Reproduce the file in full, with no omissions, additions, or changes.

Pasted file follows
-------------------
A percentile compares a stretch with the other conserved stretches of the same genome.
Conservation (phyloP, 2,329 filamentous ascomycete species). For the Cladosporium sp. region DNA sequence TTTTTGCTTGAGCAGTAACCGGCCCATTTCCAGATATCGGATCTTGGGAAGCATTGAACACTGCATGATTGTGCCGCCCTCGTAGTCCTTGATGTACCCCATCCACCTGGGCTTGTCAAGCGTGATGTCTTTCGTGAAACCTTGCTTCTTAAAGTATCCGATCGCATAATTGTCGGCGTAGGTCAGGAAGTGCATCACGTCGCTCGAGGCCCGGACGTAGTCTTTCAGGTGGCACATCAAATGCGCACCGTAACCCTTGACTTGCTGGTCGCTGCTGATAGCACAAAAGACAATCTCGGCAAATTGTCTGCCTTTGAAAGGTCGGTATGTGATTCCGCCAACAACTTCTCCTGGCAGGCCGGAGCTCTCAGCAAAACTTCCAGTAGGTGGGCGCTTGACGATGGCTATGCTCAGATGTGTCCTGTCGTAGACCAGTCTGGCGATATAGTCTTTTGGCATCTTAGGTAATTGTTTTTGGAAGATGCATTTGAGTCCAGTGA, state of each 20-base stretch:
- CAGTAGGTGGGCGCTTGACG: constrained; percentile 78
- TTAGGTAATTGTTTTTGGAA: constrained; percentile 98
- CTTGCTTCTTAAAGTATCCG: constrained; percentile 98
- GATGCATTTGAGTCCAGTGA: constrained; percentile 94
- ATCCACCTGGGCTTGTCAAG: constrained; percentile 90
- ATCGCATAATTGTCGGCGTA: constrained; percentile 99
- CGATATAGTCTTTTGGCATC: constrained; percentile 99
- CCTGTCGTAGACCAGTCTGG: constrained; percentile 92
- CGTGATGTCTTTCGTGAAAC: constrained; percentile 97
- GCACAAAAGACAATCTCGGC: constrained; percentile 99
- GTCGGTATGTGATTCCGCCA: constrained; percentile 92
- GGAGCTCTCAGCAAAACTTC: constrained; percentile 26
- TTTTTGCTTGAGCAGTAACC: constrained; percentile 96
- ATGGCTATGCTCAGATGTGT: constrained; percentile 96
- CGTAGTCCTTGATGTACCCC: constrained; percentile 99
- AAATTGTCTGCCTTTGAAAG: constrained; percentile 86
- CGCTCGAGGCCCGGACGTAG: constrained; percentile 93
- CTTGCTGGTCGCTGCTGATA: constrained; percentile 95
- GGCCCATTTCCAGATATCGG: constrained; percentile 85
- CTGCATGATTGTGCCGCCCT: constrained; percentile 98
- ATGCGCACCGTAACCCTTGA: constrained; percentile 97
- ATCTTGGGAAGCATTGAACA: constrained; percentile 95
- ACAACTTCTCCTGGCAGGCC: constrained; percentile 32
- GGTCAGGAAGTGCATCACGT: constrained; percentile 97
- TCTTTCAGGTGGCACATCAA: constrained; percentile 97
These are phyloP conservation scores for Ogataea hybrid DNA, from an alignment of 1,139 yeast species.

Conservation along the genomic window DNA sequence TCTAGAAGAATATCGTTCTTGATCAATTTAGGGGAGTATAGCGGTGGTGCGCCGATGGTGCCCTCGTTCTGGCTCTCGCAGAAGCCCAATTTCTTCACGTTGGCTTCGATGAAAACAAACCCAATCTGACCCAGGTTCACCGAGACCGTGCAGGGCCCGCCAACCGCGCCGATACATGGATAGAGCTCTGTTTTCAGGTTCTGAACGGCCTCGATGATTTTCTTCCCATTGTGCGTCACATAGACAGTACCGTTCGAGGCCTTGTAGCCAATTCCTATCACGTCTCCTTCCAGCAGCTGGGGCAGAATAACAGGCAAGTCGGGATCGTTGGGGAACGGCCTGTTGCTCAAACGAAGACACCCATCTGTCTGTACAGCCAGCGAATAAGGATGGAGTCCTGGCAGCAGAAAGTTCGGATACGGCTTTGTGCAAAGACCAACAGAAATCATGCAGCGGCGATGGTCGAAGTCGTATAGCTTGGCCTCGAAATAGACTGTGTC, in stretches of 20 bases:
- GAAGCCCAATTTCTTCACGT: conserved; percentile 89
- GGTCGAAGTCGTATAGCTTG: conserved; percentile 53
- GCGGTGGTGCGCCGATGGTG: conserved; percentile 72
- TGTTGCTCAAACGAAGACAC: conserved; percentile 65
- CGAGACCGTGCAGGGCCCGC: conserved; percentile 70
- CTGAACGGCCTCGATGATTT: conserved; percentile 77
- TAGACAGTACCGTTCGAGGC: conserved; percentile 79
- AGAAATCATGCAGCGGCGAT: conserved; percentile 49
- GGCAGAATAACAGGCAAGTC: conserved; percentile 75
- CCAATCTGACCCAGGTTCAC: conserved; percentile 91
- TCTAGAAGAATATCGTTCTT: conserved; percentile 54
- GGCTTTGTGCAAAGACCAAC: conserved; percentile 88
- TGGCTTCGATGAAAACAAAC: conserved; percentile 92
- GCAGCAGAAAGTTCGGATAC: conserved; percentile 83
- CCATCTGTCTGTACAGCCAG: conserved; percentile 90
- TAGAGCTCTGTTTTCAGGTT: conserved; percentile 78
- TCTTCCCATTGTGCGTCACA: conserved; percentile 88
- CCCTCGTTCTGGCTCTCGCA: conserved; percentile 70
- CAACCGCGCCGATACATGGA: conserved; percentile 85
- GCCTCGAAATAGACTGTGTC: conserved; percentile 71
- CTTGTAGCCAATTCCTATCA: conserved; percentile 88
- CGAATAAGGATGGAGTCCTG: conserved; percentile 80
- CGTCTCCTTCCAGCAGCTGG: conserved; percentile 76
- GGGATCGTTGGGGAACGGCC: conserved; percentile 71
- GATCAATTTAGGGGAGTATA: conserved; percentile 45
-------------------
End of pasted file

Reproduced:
A percentile compares a stretch with the other conserved stretches of the same genome.
Conservation (phyloP, 2,329 filamentous ascomycete species). For the Cladosporium sp. region DNA sequence TTTTTGCTTGAGCAGTAACCGGCCCATTTCCAGATATCGGATCTTGGGAAGCATTGAACACTGCATGATTGTGCCGCCCTCGTAGTCCTTGATGTACCCCATCCACCTGGGCTTGTCAAGCGTGATGTCTTTCGTGAAACCTTGCTTCTTAAAGTATCCGATCGCATAATTGTCGGCGTAGGTCAGGAAGTGCATCACGTCGCTCGAGGCCCGGACGTAGTCTTTCAGGTGGCACATCAAATGCGCACCGTAACCCTTGACTTGCTGGTCGCTGCTGATAGCACAAAAGACAATCTCGGCAAATTGTCTGCCTTTGAAAGGTCGGTATGTGATTCCGCCAACAACTTCTCCTGGCAGGCCGGAGCTCTCAGCAAAACTTCCAGTAGGTGGGCGCTTGACGATGGCTATGCTCAGATGTGTCCTGTCGTAGACCAGTCTGGCGATATAGTCTTTTGGCATCTTAGGTAATTGTTTTTGGAAGATGCATTTGAGTCCAGTGA, state of each 20-base stretch:
- CAGTAGGTGGGCGCTTGACG: constrained; percentile 78
- TTAGGTAATTGTTTTTGGAA: constrained; percentile 98
- CTTGCTTCTTAAAGTATCCG: constrained; percentile 98
- GATGCATTTGAGTCCAGTGA: constrained; percentile 94
- ATCCACCTGGGCTTGTCAAG: constrained; percentile 90
- ATCGCATAATTGTCGGCGTA: constrained; percentile 99
- CGATATAGTCTTTTGGCATC: constrained; percentile 99
- CCTGTCGTAGACCAGTCTGG: constrained; percentile 92
- CGTGATGTCTTTCGTGAAAC: constrained; percentile 97
- GCACAAAAGACAATCTCGGC: constrained; percentile 99
- GTCGGTATGTGATTCCGCCA: constrained; percentile 92
- GGAGCTCTCAGCAAAACTTC: constrained; percentile 26
- TTTTTGCTTGAGCAGTAACC: constrained; percentile 96
- ATGGCTATGCTCAGATGTGT: constrained; percentile 96
- CGTAGTCCTTGATGTACCCC: constrained; percentile 99
- AAATTGTCTGCCTTTGAAAG: constrained; percentile 86
- CGCTCGAGGCCCGGACGTAG: constrained; percentile 93
- CTTGCTGGTCGCTGCTGATA: constrained; percentile 95
- GGCCCATTTCCAGATATCGG: constrained; percentile 85
- CTGCATGATTGTGCCGCCCT: constrained; percentile 98
- ATGCGCACCGTAACCCTTGA: constrained; percentile 97
- ATCTTGGGAAGCATTGAACA: constrained; percentile 95
- ACAACTTCTCCTGGCAGGCC: constrained; percentile 32
- GGTCAGGAAGTGCATCACGT: constrained; percentile 97
- TCTTTCAGGTGGCACATCAA: constrained; percentile 97
These are phyloP conservation scores for Ogataea hybrid DNA, from an alignment of 1,139 yeast species.

Conservation along the genomic window DNA sequence TCTAGAAGAATATCGTTCTTGATCAATTTAGGGGAGTATAGCGGTGGTGCGCCGATGGTGCCCTCGTTCTGGCTCTCGCAGAAGCCCAATTTCTTCACGTTGGCTTCGATGAAAACAAACCCAATCTGACCCAGGTTCACCGAGACCGTGCAGGGCCCGCCAACCGCGCCGATACATGGATAGAGCTCTGTTTTCAGGTTCTGAACGGCCTCGATGATTTTCTTCCCATTGTGCGTCACATAGACAGTACCGTTCGAGGCCTTGTAGCCAATTCCTATCACGTCTCCTTCCAGCAGCTGGGGCAGAATAACAGGCAAGTCGGGATCGTTGGGGAACGGCCTGTTGCTCAAACGAAGACACCCATCTGTCTGTACAGCCAGCGAATAAGGATGGAGTCCTGGCAGCAGAAAGTTCGGATACGGCTTTGTGCAAAGACCAACAGAAATCATGCAGCGGCGATGGTCGAAGTCGTATAGCTTGGCCTCGAAATAGACTGTGTC, in stretches of 20 bases:
- GAAGCCCAATTTCTTCACGT: conserved; percentile 89
- GGTCGAAGTCGTATAGCTTG: conserved; percentile 53
- GCGGTGGTGCGCCGATGGTG: conserved; percentile 72
- TGTTGCTCAAACGAAGACAC: conserved; percentile 65
- CGAGACCGTGCAGGGCCCGC: conserved; percentile 70
- CTGAACGGCCTCGATGATTT: conserved; percentile 77
- TAGACAGTACCGTTCGAGGC: conserved; percentile 79
- AGAAATCATGCAGCGGCGAT: conserved; percentile 49
- GGCAGAATAACAGGCAAGTC: conserved; percentile 75
- CCAATCTGACCCAGGTTCAC: conserved; percentile 91
- TCTAGAAGAATATCGTTCTT: conserved; percentile 54
- GGCTTTGTGCAAAGACCAAC: conserved; percentile 88
- TGGCTTCGATGAAAACAAAC: conserved; percentile 92
- GCAGCAGAAAGTTCGGATAC: conserved; percentile 83
- CCATCTGTCTGTACAGCCAG: conserved; percentile 90
- TAGAGCTCTGTTTTCAGGTT: conserved; percentile 78
- TCTTCCCATTGTGCGTCACA: conserved; percentile 88
- CCCTCGTTCTGGCTCTCGCA: conserved; percentile 70
- CAACCGCGCCGATACATGGA: conserved; percentile 85
- GCCTCGAAATAGACTGTGTC: conserved; percentile 71
- CTTGTAGCCAATTCCTATCA: conserved; percentile 88
- CGAATAAGGATGGAGTCCTG: conserved; percentile 80
- CGTCTCCTTCCAGCAGCTGG: conserved; percentile 76
- GGGATCGTTGGGGAACGGCC: conserved; percentile 71
- GATCAATTTAGGGGAGTATA: conserved; percentile 45